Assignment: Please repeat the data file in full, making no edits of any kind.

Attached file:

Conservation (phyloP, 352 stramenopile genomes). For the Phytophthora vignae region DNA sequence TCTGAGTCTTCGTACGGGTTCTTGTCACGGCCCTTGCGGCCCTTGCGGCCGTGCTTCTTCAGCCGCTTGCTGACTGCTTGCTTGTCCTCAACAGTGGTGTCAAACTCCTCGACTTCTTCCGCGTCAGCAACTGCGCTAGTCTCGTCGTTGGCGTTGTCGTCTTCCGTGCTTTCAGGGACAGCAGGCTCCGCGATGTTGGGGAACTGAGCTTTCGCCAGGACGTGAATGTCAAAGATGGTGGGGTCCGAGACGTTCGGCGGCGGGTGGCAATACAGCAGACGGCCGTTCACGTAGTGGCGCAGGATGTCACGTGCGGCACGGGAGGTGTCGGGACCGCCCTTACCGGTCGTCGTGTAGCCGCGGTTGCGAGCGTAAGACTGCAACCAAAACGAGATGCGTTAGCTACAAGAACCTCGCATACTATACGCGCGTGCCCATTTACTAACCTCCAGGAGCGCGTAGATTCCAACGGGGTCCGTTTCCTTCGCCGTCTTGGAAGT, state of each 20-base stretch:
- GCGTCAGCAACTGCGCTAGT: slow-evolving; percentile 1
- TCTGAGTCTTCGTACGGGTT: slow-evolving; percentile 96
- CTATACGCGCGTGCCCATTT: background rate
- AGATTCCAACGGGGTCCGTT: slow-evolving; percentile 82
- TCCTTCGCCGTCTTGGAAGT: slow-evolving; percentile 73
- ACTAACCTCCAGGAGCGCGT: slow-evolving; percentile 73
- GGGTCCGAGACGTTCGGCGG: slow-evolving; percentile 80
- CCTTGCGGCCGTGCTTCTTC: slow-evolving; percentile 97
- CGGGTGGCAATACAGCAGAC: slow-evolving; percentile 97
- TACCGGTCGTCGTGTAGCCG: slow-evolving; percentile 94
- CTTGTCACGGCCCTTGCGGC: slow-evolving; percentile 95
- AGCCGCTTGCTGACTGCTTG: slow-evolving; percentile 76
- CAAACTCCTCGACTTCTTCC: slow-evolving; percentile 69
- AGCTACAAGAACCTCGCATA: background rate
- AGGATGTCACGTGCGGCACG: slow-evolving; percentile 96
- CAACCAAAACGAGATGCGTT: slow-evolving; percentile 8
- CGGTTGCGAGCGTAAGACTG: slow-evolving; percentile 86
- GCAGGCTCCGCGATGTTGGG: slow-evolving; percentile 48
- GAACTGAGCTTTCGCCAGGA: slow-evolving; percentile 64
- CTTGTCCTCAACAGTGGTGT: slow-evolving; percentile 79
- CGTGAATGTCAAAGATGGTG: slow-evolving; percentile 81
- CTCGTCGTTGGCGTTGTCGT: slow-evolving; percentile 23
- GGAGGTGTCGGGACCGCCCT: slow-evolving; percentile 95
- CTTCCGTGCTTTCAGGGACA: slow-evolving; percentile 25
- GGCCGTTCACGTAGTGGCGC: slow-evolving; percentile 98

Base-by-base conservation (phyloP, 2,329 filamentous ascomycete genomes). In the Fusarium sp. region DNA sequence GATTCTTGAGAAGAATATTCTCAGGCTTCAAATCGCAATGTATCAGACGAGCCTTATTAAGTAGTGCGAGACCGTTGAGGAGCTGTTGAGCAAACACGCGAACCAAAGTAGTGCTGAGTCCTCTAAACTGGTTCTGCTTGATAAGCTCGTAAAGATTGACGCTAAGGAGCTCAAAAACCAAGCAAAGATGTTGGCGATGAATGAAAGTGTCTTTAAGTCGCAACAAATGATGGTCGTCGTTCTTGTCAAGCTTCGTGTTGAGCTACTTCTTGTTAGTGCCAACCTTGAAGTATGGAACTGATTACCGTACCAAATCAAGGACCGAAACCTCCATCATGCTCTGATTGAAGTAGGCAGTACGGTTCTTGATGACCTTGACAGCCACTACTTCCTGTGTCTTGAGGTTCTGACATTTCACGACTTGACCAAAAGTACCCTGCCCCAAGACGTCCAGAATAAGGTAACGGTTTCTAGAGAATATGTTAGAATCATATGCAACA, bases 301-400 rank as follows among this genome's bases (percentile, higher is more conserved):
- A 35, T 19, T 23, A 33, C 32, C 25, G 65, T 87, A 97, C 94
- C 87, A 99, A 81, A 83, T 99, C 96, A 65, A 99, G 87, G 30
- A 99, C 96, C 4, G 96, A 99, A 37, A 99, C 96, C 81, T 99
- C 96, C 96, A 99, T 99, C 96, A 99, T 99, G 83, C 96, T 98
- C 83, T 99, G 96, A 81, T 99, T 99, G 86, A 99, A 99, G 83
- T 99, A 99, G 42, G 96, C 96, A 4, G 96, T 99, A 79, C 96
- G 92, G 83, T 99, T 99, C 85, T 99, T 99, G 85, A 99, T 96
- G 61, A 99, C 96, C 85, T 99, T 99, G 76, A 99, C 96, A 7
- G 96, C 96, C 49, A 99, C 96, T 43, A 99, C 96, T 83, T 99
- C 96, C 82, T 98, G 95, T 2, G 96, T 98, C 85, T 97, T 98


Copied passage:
Conservation (phyloP, 352 stramenopile genomes). For the Phytophthora vignae region DNA sequence TCTGAGTCTTCGTACGGGTTCTTGTCACGGCCCTTGCGGCCCTTGCGGCCGTGCTTCTTCAGCCGCTTGCTGACTGCTTGCTTGTCCTCAACAGTGGTGTCAAACTCCTCGACTTCTTCCGCGTCAGCAACTGCGCTAGTCTCGTCGTTGGCGTTGTCGTCTTCCGTGCTTTCAGGGACAGCAGGCTCCGCGATGTTGGGGAACTGAGCTTTCGCCAGGACGTGAATGTCAAAGATGGTGGGGTCCGAGACGTTCGGCGGCGGGTGGCAATACAGCAGACGGCCGTTCACGTAGTGGCGCAGGATGTCACGTGCGGCACGGGAGGTGTCGGGACCGCCCTTACCGGTCGTCGTGTAGCCGCGGTTGCGAGCGTAAGACTGCAACCAAAACGAGATGCGTTAGCTACAAGAACCTCGCATACTATACGCGCGTGCCCATTTACTAACCTCCAGGAGCGCGTAGATTCCAACGGGGTCCGTTTCCTTCGCCGTCTTGGAAGT, state of each 20-base stretch:
- GCGTCAGCAACTGCGCTAGT: slow-evolving; percentile 1
- TCTGAGTCTTCGTACGGGTT: slow-evolving; percentile 96
- CTATACGCGCGTGCCCATTT: background rate
- AGATTCCAACGGGGTCCGTT: slow-evolving; percentile 82
- TCCTTCGCCGTCTTGGAAGT: slow-evolving; percentile 73
- ACTAACCTCCAGGAGCGCGT: slow-evolving; percentile 73
- GGGTCCGAGACGTTCGGCGG: slow-evolving; percentile 80
- CCTTGCGGCCGTGCTTCTTC: slow-evolving; percentile 97
- CGGGTGGCAATACAGCAGAC: slow-evolving; percentile 97
- TACCGGTCGTCGTGTAGCCG: slow-evolving; percentile 94
- CTTGTCACGGCCCTTGCGGC: slow-evolving; percentile 95
- AGCCGCTTGCTGACTGCTTG: slow-evolving; percentile 76
- CAAACTCCTCGACTTCTTCC: slow-evolving; percentile 69
- AGCTACAAGAACCTCGCATA: background rate
- AGGATGTCACGTGCGGCACG: slow-evolving; percentile 96
- CAACCAAAACGAGATGCGTT: slow-evolving; percentile 8
- CGGTTGCGAGCGTAAGACTG: slow-evolving; percentile 86
- GCAGGCTCCGCGATGTTGGG: slow-evolving; percentile 48
- GAACTGAGCTTTCGCCAGGA: slow-evolving; percentile 64
- CTTGTCCTCAACAGTGGTGT: slow-evolving; percentile 79
- CGTGAATGTCAAAGATGGTG: slow-evolving; percentile 81
- CTCGTCGTTGGCGTTGTCGT: slow-evolving; percentile 23
- GGAGGTGTCGGGACCGCCCT: slow-evolving; percentile 95
- CTTCCGTGCTTTCAGGGACA: slow-evolving; percentile 25
- GGCCGTTCACGTAGTGGCGC: slow-evolving; percentile 98

Base-by-base conservation (phyloP, 2,329 filamentous ascomycete genomes). In the Fusarium sp. region DNA sequence GATTCTTGAGAAGAATATTCTCAGGCTTCAAATCGCAATGTATCAGACGAGCCTTATTAAGTAGTGCGAGACCGTTGAGGAGCTGTTGAGCAAACACGCGAACCAAAGTAGTGCTGAGTCCTCTAAACTGGTTCTGCTTGATAAGCTCGTAAAGATTGACGCTAAGGAGCTCAAAAACCAAGCAAAGATGTTGGCGATGAATGAAAGTGTCTTTAAGTCGCAACAAATGATGGTCGTCGTTCTTGTCAAGCTTCGTGTTGAGCTACTTCTTGTTAGTGCCAACCTTGAAGTATGGAACTGATTACCGTACCAAATCAAGGACCGAAACCTCCATCATGCTCTGATTGAAGTAGGCAGTACGGTTCTTGATGACCTTGACAGCCACTACTTCCTGTGTCTTGAGGTTCTGACATTTCACGACTTGACCAAAAGTACCCTGCCCCAAGACGTCCAGAATAAGGTAACGGTTTCTAGAGAATATGTTAGAATCATATGCAACA, bases 301-400 rank as follows among this genome's bases (percentile, higher is more conserved):
- A 35, T 19, T 23, A 33, C 32, C 25, G 65, T 87, A 97, C 94
- C 87, A 99, A 81, A 83, T 99, C 96, A 65, A 99, G 87, G 30
- A 99, C 96, C 4, G 96, A 99, A 37, A 99, C 96, C 81, T 99
- C 96, C 96, A 99, T 99, C 96, A 99, T 99, G 83, C 96, T 98
- C 83, T 99, G 96, A 81, T 99, T 99, G 86, A 99, A 99, G 83
- T 99, A 99, G 42, G 96, C 96, A 4, G 96, T 99, A 79, C 96
- G 92, G 83, T 99, T 99, C 85, T 99, T 99, G 85, A 99, T 96
- G 61, A 99, C 96, C 85, T 99, T 99, G 76, A 99, C 96, A 7
- G 96, C 96, C 49, A 99, C 96, T 43, A 99, C 96, T 83, T 99
- C 96, C 82, T 98, G 95, T 2, G 96, T 98, C 85, T 97, T 98